A Noise Within is bringing back its popular production of Noises Off for a blink-and-you’ll-miss-it two weekend run at the company’s new theater in Pasadena. And this is a show worth driving to see.
A Noise Within is a company of professional actors who rehearse and perform together repeatedly in a rotating repertoire of plays, and such an emphasis on company unity is particularly valuable in an ensemble piece like Noises Off. There is no stand-out performance here, and there need not be. Everyone is working to make everyone else look good and that selflessness (inherently rare to the sometimes ostentatious medium of theatre) leads to one well-oiled machine of an ensemble piece.
The play, a 1982 comedy by Michael Frayn, follows a frustrated director, his beleaguered cast and his exhausted crew as they struggle to put on a sex farce called Nothing On. Each of the three acts of Noises Off is comprised of a different performance of the laughably idiotic play-within-a-play: First, on the eve of opening night, a dress rehearsal rife with forgotten lines and botched cues; second, a matinée nearly ruined by the dysfunctional company’s backstage rivalries; and finally the climax, in which the production extravagantly collapses.
Noises Off is essentially the same show performed three times. As a result,it relies more on physical comedy than wordplay for its humor, unlike most plays. Actors in this show have to rely on each other rather than hide behind a clever script. Thanks to the careful comic choreography of directors Julia Rodriguez-Elliott and Geoff Elliott, and to their talented cast’s easy finesse, the play’s original hilarity gleams unaltered.
Take, for example, the show’s second act, in which the set is rotated 180 degrees so we can see the characters feuding backstage during a performance. It’s an easy scene to screw up. Although we can hear Nothing On in the background, almost all the main action is happening with zero dialogue. The act’s humor depends fully on well-timed physical gags.
The actors in this production rise to this challenge, scurrying, stumbling and tumbling with the graceful ease crucial for being convincingly clumsy. In other words, everything goes wrong in just the right way.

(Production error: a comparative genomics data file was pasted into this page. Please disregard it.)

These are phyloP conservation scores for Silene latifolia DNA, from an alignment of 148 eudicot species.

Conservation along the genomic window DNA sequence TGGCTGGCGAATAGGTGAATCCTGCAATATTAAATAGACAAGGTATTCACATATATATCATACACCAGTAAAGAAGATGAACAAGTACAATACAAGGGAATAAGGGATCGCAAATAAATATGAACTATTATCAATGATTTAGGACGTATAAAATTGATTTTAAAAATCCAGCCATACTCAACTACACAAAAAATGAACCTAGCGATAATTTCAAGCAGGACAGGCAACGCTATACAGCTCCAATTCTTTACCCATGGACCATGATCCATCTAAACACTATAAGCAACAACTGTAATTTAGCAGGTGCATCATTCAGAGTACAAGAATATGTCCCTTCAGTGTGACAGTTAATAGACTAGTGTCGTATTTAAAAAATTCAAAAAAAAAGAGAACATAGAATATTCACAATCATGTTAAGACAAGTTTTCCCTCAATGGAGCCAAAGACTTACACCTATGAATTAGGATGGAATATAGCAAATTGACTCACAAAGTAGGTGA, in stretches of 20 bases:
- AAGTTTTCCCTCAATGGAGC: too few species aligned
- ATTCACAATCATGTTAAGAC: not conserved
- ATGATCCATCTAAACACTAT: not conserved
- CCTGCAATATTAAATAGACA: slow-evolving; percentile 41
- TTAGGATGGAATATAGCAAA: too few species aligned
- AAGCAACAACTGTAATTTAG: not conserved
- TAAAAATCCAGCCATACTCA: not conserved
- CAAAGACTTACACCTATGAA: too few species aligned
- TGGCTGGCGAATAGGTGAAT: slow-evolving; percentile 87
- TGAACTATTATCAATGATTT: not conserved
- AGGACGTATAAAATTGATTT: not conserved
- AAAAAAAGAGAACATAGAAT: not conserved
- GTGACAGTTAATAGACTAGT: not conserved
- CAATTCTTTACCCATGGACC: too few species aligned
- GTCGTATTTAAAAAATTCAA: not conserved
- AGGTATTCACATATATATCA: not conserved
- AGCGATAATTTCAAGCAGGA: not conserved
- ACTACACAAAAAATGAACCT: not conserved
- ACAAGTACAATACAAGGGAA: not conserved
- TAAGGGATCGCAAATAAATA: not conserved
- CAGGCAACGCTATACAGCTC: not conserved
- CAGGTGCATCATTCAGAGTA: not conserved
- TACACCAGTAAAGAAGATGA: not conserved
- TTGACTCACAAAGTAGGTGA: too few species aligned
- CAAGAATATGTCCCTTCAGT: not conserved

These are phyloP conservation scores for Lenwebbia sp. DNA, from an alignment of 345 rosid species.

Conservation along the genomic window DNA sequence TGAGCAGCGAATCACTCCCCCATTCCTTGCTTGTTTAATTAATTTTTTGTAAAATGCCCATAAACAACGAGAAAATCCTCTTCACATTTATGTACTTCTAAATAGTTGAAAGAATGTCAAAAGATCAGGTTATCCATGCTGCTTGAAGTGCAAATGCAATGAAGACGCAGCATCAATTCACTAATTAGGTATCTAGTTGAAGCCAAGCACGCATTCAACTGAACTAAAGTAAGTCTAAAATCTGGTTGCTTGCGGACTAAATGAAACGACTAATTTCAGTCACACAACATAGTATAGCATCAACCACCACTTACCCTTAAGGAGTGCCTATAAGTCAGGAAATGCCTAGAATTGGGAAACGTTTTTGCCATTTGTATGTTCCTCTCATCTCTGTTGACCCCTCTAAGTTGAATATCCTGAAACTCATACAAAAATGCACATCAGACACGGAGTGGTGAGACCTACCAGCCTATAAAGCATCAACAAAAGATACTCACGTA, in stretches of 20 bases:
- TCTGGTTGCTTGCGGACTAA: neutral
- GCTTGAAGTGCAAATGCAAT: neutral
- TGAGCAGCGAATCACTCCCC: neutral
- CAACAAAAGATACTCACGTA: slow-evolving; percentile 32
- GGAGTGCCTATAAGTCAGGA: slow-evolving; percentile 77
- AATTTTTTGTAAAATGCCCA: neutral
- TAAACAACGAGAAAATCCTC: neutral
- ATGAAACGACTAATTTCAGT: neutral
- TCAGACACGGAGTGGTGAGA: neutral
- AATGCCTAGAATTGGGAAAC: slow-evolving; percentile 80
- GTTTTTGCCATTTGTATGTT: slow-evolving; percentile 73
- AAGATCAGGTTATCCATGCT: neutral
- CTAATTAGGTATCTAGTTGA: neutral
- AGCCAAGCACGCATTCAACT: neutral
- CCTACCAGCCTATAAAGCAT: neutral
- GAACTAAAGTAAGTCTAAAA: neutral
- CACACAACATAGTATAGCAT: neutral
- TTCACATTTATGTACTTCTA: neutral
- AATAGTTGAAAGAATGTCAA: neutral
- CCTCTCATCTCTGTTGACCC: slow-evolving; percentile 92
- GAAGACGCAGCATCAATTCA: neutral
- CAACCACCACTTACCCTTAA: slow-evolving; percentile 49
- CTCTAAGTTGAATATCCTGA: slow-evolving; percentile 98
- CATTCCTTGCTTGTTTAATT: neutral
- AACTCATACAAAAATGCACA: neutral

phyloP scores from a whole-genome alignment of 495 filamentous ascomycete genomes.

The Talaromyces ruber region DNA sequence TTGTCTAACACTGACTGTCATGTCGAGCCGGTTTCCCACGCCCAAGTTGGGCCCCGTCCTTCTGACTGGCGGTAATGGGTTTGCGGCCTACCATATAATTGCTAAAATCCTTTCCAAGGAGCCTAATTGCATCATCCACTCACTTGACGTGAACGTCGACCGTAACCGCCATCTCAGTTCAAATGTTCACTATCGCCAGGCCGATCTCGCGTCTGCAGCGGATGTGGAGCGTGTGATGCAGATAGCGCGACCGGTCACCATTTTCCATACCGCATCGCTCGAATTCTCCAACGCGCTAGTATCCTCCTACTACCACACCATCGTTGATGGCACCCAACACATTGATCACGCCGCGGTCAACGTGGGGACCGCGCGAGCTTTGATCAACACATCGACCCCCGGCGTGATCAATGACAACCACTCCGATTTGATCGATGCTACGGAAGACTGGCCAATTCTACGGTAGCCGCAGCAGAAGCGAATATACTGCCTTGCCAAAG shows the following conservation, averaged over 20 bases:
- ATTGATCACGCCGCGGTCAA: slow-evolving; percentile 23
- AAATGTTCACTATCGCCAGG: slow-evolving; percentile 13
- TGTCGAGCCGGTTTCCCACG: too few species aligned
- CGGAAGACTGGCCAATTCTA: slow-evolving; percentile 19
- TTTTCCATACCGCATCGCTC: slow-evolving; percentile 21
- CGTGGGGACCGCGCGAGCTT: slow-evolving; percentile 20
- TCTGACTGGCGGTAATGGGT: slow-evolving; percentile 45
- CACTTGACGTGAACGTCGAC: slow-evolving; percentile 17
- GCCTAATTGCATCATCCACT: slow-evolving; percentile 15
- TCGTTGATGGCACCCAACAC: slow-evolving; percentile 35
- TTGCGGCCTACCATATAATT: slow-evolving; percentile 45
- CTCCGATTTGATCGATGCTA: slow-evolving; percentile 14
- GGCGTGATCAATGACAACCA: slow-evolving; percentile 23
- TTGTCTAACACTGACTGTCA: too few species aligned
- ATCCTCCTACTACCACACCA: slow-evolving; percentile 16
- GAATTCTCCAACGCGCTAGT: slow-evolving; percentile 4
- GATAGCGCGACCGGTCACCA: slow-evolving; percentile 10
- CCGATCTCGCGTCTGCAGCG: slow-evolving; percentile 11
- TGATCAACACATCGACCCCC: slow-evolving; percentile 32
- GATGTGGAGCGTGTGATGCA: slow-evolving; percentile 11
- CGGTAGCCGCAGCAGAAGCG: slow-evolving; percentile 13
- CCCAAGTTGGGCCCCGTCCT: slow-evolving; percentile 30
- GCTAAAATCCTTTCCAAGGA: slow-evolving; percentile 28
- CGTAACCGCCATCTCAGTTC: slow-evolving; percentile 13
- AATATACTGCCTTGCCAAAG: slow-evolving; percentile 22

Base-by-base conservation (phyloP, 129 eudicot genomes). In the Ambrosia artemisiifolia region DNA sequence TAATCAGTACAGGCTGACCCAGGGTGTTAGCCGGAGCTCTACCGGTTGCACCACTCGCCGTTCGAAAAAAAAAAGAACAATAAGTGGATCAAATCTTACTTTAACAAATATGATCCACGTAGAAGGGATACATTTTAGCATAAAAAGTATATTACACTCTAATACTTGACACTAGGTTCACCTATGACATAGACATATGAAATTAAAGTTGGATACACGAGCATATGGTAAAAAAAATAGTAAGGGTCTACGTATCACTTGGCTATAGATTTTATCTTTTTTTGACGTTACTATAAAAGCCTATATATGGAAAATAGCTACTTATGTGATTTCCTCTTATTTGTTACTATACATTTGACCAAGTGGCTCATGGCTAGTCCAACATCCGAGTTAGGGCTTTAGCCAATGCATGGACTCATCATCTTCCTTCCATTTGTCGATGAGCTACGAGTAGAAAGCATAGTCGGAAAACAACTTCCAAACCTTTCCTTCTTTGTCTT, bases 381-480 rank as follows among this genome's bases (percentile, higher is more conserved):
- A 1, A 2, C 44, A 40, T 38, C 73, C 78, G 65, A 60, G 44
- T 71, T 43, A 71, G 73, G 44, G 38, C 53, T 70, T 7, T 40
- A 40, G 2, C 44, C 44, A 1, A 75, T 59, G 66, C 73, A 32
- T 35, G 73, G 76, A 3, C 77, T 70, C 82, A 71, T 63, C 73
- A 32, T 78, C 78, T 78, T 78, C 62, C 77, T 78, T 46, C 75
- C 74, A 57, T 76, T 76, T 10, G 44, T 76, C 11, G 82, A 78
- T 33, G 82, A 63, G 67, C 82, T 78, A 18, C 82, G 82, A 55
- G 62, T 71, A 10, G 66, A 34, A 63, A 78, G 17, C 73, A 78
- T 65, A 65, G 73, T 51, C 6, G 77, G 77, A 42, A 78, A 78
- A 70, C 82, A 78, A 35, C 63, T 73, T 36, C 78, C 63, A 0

One minor gripe — the cast’s British accents are more than a little suspect. Geoff Elliott, for instance, who plays director Lloyd Dallas, seems to have cribbed his Cockney directly from Michael Caine, who played Lloyd in the 1992 film adaptation. Whereas in some American productions of Noises Off the play’s characters are Americans who feign British accents for the stage, in A Noise Within’s rendition, they are English both on and off stage. Though certainly more faithful to Frayn, this directorial choice makes the off stage action feel a little phony. But that is a miniscule flaw relative to the overall top-notch quality of the acting here.
Noises Off is an important, funny and beautiful play because it illustrates the core silliness of life. If the set is a division between the real world (backstage) and the theatre (on-stage), then the set’s rotation signifies that the worlds are basically interchangeable.
As Noises Off progresses, the planes become less and less distinguishable until they finally coalesce into one absurd spectacle. Noises Off makes a simple statement about life as it celebrates the farcical reality of backstage drama, surely familiar to anyone who has worked in theater, and does so in a manner more absurd than any comedy we could possibly dream up.
The folks at A Noise Within have definitely done a wonderful job of conveying that absurdity. This is a great production of an equally great play, wholly recommendable to anyone in the Los Angeles area who loves a good show or needs a good laugh.